How to Swim With a Broken Tailbone

How to Swim With a Broken Tailbone
The purpose of any swimming injury program is to maintain strength and stamina while decreasing the odds of further injury. A broken tailbone, or coccyx, primarily affects sitting and horizontal-to-vertical body movement. You can maintain a swimming program while this fracture heals, but you need to emphasize upper body and ab strength instead of lower body and kick strength, while listening to your body's need for rest. Paying close attention to form and increasing cardio work in the pool can help you stay fit during the healing process.

Instructions

Difficulty: Moderately Challenging

Swimming While Injured

Step 1
Pay close attention to form to provide the added benefits of better posture and a more refined stroke. Advice from backpainadvice.org emphasizes controlling the movements in each swimming stroke to reduce back pain.
Step 2
Roll the head to breathe only as the body rolls to each side when freestyle swimming---keep the head down for the rest of the stroke. Avoid rotating the head up too far.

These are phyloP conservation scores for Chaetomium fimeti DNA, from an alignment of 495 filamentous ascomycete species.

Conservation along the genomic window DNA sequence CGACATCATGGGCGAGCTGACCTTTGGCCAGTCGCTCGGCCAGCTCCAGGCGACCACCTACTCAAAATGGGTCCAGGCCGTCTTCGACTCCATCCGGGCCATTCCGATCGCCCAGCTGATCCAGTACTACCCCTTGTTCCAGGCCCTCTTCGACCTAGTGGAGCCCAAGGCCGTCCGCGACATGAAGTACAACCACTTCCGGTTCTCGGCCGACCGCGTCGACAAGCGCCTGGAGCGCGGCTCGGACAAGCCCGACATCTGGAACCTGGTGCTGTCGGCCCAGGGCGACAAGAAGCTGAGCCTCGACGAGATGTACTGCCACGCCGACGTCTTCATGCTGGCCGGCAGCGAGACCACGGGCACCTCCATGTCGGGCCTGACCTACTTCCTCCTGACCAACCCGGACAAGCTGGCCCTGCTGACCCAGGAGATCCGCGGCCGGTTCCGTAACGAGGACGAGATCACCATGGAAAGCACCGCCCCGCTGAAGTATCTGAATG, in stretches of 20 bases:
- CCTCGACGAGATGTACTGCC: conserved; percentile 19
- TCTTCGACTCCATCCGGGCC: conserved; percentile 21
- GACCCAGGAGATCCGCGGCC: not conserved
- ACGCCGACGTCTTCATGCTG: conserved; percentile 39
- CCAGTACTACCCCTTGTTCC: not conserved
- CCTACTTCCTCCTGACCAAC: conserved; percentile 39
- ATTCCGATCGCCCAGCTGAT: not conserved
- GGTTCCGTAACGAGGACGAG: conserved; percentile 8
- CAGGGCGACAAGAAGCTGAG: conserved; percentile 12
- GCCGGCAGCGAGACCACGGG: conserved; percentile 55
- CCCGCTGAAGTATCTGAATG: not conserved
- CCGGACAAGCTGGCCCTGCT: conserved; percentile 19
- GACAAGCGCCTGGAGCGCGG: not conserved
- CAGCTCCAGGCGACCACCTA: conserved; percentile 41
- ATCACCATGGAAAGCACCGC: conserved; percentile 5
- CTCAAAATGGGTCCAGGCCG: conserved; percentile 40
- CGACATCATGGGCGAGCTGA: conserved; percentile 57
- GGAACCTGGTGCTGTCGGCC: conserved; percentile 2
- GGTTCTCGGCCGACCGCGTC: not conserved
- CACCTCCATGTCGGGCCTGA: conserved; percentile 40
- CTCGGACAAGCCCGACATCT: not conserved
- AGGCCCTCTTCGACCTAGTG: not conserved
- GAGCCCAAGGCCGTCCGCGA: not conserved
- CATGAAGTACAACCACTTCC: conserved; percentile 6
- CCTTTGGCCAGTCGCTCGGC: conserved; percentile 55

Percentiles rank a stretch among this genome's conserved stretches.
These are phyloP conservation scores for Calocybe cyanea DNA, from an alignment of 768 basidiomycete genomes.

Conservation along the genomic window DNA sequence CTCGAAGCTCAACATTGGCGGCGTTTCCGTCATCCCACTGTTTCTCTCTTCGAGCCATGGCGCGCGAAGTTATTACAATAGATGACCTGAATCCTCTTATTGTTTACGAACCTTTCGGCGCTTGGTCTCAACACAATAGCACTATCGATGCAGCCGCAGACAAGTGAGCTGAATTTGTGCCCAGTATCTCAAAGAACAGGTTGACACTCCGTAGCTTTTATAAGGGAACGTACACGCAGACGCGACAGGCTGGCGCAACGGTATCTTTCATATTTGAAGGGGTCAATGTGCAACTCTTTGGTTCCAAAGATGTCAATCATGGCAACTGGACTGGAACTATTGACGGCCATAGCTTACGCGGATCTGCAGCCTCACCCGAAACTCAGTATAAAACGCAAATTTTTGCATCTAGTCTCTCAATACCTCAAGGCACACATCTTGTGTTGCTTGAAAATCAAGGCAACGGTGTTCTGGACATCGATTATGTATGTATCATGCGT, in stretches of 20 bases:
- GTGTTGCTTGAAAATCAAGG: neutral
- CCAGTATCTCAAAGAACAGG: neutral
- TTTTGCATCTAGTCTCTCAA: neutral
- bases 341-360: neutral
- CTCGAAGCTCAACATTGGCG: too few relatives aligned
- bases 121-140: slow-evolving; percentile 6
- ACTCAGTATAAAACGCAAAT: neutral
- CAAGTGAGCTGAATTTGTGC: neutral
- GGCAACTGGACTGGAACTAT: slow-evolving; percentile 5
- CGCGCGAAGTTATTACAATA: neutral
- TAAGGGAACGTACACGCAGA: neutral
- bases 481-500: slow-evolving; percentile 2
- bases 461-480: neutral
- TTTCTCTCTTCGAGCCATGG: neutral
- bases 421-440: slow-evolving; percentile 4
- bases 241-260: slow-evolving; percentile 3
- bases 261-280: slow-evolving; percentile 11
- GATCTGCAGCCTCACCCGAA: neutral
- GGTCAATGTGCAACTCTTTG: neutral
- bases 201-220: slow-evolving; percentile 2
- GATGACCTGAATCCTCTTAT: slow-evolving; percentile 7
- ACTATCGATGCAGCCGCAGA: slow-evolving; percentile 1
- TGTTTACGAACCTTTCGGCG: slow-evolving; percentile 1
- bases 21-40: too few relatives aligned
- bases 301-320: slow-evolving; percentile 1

Step 3
Avoid flip-turning, which can add unnecessary stress to the neck and back muscles.
Step 4
Hold the neck and head rigid during the breast stroke, so the stroke works the muscles of the upper body and lower body with a slight rise to take in air.
Step 5
Include cardio in your pool workout so your recovery has little to no negative impact on your performance. Websites such as youtube.com and watergym.com feature videos of water aerobics. These exercises include slow kicking underwater, arm crosses and punches with little impact to an injured tail bone.

Tips & Warnings

 
Incorporate more rest days into your schedule. Most tail bone fractures require 8 to 12 weeks to fully recover, longer for complete relief of pain. Allow your body one rest day for every two workout days to avoid lengthening your recovery time from overuse.
 
Incorporate more rest days into your schedule. Most tail bone fractures require 8 to 12 weeks to fully recover, longer for complete relief of pain. Allow your body one rest day for every two workout days to avoid lengthening your recovery time from overuse.
 
With any serious injury to the tail bone, you should see a doctor. Maintaining a high level of activity can retard healing and make a serious injury worse.
 
With any serious injury to the tail bone, you should see a doctor. Maintaining a high level of activity can retard healing and make a serious injury worse.

Resources

Article Written By Jean Gochenour

Jean Gochenour is a former English teacher in Northern Virginia, now working as a technical editor. She earned a Bachelor of Arts in English and a Master of Arts in teaching.

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